Raspberry PI's (RPI) are low cost and very popular ARM devices hobby projects. BoofCV is very easy to set up and run on RPI's. Just compare my experience getting OpenCV and BoofCV up and running (article) in 2019. Basically hours in a best case scenario vs minutes for BoofCV. Things change constantly so maybe it has gotten better since then. It also runs quite fast and well. Check out this these benchmark results.
As is often the case with a RPI to get everything working well and working with your hardware (i.e. a camera) there will be some assembly required. Just as an example, let's say you want to use a RPI to scan QR codes using the RPI camera you need to do the following:
Got an RPI running as a desktop machine? You should run the BoofCV demonstration applications! They mostly work. Videos and cameras can be a bit of an issue though. Old mjpeg videos will run fast and mp4 video might work or might crash depending on how its encoded. RPI camera requires injecting special code that the demo application's don't have. USB cameras also work but USB is slow on a RPI. Here are the steps you need to follow
Simple Programming Example
Want a minimalist example? Want to scan for QR codes? Got you covered!
Instructions are in the README.MD and it starts by saying to follow the instructions here... You do NOT need to build BoofCV to build that application. It will download all dependencies for you automatically.
Here's the output that I see when I scan for QR Codes. Everything all together runs at 10 FPS and BoofCV takes about 20ms to process the image if it sees a QR and 10ms if it doesn't. Interesting to note that in this case frame capture is the performance bottle neck. This is on a Raspberry PI 3B+ using the Raspberry PI camera.
0205 processed 640 x 480 in 20.11 (ms) FPS 10.2 Found 1 QR "LANDMARK16 1" 0289 processed 640 x 480 in 14.91 (ms) FPS 10.3 Nothing detected
To use BoofCV on a Raspberry PI you do NOT need to build it. As was done in the example above, if you use Maven, Gradle, or any other modern build system you can automatically download all dependencies.
You can build BoofCV the usual way, just make sure you use Java 11 or newer installed! This will take about 10 minutes, which is about 10x slower than it is on a regular Desktop computer.
To build and install into your local Maven repository:
cd boofcv ./gradlew install
If you are running your Raspberry PI as a Desktop you can run the demonstration apps. Might also want to plug a camera in or setup your Raspberry PI camera as discussed below.
cd boofcv ./gradlew demonstrations java -jar demonstrations/demonstrations.jar
If the `./gradlew` command fails and complains about Java 11 that means you didn't download Java 11 yet or your path is incorrect. One way to get around that is to force Gradle to use a specific JDK.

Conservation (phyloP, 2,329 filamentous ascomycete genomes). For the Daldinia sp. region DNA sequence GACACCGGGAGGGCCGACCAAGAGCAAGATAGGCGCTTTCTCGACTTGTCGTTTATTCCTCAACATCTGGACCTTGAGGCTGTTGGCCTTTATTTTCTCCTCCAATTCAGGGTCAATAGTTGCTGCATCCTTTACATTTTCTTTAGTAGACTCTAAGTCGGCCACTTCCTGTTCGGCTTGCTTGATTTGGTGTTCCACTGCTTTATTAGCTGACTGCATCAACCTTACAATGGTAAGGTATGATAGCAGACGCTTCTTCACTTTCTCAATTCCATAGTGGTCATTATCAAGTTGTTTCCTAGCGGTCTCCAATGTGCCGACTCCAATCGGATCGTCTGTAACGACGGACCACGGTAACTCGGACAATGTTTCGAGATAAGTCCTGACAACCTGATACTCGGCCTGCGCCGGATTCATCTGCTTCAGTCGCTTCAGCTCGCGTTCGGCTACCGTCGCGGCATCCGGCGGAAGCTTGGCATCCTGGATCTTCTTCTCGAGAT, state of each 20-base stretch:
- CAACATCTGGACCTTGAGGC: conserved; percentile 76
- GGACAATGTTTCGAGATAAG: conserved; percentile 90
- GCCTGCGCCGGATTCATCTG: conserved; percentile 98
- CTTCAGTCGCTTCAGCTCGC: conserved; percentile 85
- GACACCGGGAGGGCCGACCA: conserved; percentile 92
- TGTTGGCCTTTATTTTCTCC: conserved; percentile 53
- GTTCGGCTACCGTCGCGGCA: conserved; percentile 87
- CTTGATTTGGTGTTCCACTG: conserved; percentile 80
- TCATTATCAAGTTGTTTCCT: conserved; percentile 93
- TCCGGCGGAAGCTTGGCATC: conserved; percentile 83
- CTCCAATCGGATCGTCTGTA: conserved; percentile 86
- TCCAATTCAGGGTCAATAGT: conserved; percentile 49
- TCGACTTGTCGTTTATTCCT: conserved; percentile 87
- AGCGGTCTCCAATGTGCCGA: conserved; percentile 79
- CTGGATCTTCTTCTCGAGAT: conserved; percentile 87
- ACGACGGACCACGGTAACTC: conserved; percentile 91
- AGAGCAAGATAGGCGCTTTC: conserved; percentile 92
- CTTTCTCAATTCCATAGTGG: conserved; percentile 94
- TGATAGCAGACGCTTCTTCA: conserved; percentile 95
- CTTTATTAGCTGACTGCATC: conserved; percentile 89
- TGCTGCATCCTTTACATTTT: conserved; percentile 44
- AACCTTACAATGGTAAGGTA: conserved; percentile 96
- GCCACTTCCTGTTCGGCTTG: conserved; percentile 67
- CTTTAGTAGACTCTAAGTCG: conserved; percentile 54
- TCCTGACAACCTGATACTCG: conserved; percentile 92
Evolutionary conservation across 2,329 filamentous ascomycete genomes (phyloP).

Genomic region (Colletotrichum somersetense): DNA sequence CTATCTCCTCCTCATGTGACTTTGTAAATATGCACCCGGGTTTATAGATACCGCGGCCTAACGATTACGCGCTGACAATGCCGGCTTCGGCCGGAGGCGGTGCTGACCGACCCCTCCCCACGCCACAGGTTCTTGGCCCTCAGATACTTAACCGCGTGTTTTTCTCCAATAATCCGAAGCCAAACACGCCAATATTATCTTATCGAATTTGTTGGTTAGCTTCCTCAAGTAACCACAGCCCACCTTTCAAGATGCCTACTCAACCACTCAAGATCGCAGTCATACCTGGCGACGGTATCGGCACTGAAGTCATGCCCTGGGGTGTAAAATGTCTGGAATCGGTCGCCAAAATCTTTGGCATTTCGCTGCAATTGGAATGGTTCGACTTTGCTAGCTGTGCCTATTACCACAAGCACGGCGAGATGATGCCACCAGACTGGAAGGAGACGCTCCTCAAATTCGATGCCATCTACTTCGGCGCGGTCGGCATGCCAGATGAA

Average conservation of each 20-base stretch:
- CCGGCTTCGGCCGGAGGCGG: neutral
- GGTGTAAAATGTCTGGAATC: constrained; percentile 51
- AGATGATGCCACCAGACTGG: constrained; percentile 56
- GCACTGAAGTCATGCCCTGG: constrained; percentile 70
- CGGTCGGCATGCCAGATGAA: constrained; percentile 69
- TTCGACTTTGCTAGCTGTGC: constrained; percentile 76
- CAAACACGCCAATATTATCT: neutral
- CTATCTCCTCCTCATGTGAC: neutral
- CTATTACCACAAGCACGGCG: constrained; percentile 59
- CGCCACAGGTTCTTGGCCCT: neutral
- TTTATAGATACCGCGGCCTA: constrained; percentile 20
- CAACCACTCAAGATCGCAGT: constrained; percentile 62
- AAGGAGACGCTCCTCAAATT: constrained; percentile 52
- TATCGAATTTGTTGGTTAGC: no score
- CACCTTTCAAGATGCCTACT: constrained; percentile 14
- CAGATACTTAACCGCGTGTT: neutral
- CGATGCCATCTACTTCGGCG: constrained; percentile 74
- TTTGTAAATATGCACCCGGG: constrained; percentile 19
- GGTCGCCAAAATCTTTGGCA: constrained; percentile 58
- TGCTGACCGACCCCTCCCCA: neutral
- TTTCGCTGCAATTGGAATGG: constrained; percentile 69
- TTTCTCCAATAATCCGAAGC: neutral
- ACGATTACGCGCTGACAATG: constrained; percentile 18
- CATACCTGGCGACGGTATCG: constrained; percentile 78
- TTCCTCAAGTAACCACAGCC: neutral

./gradlew -Dorg.gradle.java.home=/path/to/jdk-11/ demonstrations
How do I get webcams to work?
Let's start by saying that USB webcams on a Raspberry PI 3B+ and earlier will be sluggish due to the limitations of USB on Raspberry PI. I've not yet tested a 4B yet. The Rapsberry PI camera will be much faster but the image quality is not the best...
Out of the box BoofCV uses Webcam Capture due to its easy of use and in Webcam Capture's default configuration it doesn't work on Raspberry PI. The good news is that there is a simple fix that needs to be added to your source code to get it to run on Raspberry PI!
- Configuring Webcam Capture
- More WebcamCapture Raspberry PI Goodness
- Example BoofCV Project Using Webcam Capture
- BoofCV Forum Discussion
After experimentation and TRFM it's recommended that you use
RaspividDriver as the driver with Webcam Capture. With a Rapsberry PI camera it goes from 3 FPS to 10 FPS if you do. It still seems a bit slow to me. Let us know if you find a faster way to capture images.
- JRPiCam uses raspistill to capture images. Not tried it but probably slower.
- My fork of libwebcam. Added a Java wrapper and added more controls. Should be more memory efficient. Not supported.
If there's another library you find that can capture images and is fast you should be able to wrap it and get the images into BoofCV.
How do I use the Raspberry PI Camera?
The easiest way to access the camera is to treat it as a UVC device and use a library based on V4L. Unfortunately, you have to tell your Raspberry PI to load the UVC driver each time you boot by doing the following (Stack Exchange):
sudo modprobe bcm2835-v4l2
It should now show up in the list of cameras if you type v4l2-ctl --list-devices. This is what I see on my system. I also have a webcam plugged in to USB that's why there are two devices:
mmal service 16.1 (platform:bcm2835-v4l2): /dev/video1 Logitech Webcam C930e (usb-3f980000.usb-126.96.36.199): /dev/video0
/dev/video1 is the device associated with the Raspberry PI camera. You can now access it using Webcam Capture if you follow the instructions in the section above
Replacing Default Java
In Raspbian prior to 2020 the default Java installed was not optimized for ARM processors and ran very slow. To get decent performance you needed to install a third-party build of Java which was done correctly. More recent builds of Raspbian seem to have fixed the issue, but you can follow the instructions below if you want to be safe.
- Download JDK built for Raspberry PI
tar -xzf jdk.tar.gz
- Move to a location you like, e.g.
sudo mv jdk-11 /opt
- Add it to your path, e.g.
This issue is also discussion in a comparison of BoofCV and OpenCV speed.